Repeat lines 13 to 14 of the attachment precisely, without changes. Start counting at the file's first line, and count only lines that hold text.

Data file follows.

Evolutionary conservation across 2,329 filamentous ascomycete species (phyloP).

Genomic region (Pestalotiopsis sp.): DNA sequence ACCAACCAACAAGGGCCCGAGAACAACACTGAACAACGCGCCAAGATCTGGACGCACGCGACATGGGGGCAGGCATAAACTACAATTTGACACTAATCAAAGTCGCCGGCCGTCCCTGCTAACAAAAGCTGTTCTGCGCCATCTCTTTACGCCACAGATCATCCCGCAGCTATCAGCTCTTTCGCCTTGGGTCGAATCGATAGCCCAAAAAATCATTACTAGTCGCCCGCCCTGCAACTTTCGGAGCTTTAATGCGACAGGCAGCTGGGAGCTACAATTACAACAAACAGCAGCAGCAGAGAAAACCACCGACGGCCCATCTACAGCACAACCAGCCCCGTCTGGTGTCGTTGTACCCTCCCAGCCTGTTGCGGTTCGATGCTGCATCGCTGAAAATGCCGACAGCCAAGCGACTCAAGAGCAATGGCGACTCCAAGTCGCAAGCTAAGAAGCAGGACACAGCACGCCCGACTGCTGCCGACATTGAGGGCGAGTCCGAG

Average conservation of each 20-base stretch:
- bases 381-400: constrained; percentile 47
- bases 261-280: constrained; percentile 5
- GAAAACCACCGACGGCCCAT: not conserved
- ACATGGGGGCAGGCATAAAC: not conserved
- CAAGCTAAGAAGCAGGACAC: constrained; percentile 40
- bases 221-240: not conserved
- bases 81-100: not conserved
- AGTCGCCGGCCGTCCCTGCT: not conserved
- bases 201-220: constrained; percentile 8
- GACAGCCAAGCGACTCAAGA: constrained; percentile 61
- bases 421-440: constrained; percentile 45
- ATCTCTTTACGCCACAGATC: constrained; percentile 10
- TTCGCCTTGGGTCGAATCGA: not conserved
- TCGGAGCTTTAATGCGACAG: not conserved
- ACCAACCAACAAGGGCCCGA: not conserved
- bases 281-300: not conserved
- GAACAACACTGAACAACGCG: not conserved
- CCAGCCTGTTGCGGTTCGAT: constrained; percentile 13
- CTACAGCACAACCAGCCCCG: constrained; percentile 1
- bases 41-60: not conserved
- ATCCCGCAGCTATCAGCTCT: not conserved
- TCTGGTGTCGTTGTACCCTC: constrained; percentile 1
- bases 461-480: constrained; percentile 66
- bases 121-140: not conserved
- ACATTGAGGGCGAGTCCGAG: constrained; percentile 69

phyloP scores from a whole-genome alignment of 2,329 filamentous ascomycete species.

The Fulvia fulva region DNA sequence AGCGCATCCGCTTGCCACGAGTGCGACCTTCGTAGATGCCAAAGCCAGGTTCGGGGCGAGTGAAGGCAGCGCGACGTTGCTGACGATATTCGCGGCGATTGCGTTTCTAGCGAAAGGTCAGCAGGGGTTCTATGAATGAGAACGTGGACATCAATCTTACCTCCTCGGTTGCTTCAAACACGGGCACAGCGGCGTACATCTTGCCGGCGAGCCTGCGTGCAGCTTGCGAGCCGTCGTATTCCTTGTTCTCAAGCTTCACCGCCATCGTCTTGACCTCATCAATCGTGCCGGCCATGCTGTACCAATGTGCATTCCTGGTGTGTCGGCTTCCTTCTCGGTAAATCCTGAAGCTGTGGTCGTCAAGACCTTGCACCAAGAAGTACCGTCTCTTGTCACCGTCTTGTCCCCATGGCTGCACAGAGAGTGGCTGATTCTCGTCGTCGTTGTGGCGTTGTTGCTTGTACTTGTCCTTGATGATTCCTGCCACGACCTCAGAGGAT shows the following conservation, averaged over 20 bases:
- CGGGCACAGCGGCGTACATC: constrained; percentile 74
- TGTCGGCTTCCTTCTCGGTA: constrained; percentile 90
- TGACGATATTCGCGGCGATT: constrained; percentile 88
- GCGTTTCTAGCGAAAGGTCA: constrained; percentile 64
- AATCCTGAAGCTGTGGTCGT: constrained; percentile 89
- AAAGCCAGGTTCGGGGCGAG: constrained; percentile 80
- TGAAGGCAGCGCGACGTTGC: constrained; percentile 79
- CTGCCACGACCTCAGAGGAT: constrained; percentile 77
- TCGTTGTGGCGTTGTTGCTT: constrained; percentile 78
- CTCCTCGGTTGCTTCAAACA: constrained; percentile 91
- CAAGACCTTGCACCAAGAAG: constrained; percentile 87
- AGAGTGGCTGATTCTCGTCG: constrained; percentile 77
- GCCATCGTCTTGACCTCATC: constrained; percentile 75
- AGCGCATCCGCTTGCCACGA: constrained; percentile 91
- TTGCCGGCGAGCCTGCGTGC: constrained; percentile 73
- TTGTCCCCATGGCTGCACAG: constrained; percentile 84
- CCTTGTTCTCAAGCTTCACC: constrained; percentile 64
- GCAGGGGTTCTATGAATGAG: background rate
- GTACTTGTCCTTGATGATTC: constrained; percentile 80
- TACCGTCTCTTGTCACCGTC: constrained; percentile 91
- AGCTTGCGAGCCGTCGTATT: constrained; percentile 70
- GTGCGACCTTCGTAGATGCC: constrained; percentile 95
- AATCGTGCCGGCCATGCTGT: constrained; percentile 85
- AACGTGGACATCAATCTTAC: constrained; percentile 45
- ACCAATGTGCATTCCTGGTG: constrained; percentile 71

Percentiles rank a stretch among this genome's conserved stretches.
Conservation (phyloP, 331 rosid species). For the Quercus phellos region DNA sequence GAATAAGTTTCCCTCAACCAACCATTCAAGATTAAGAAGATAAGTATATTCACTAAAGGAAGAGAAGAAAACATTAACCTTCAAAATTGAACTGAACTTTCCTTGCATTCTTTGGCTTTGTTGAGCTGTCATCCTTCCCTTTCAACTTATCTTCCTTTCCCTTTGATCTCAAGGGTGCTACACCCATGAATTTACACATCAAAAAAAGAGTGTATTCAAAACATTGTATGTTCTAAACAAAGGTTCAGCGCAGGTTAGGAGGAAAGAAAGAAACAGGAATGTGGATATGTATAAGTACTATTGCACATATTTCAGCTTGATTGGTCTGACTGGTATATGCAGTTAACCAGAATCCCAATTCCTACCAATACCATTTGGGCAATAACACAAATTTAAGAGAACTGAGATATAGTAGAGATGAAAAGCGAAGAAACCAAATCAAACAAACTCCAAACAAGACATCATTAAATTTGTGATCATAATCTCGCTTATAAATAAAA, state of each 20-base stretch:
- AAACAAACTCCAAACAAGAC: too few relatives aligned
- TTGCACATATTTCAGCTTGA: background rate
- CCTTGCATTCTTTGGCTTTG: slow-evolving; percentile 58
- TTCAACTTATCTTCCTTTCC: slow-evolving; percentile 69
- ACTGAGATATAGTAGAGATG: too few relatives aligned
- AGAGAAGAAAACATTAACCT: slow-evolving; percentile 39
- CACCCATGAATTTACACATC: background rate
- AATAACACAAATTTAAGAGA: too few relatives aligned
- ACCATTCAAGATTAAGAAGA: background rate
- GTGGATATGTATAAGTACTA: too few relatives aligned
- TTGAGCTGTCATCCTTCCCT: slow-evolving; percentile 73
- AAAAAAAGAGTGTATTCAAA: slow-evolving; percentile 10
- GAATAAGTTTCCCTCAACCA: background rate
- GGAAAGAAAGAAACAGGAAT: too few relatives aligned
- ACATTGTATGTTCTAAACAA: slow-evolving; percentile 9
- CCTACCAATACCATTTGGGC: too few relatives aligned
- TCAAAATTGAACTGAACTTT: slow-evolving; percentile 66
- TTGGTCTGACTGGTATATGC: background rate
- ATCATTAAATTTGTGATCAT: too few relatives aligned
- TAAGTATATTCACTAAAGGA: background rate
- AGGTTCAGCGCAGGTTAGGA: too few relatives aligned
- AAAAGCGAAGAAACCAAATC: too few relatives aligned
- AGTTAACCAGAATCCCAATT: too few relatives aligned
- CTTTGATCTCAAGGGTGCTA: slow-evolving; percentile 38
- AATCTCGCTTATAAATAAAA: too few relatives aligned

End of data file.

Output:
- GACAGCCAAGCGACTCAAGA: constrained; percentile 61
- bases 421-440: constrained; percentile 45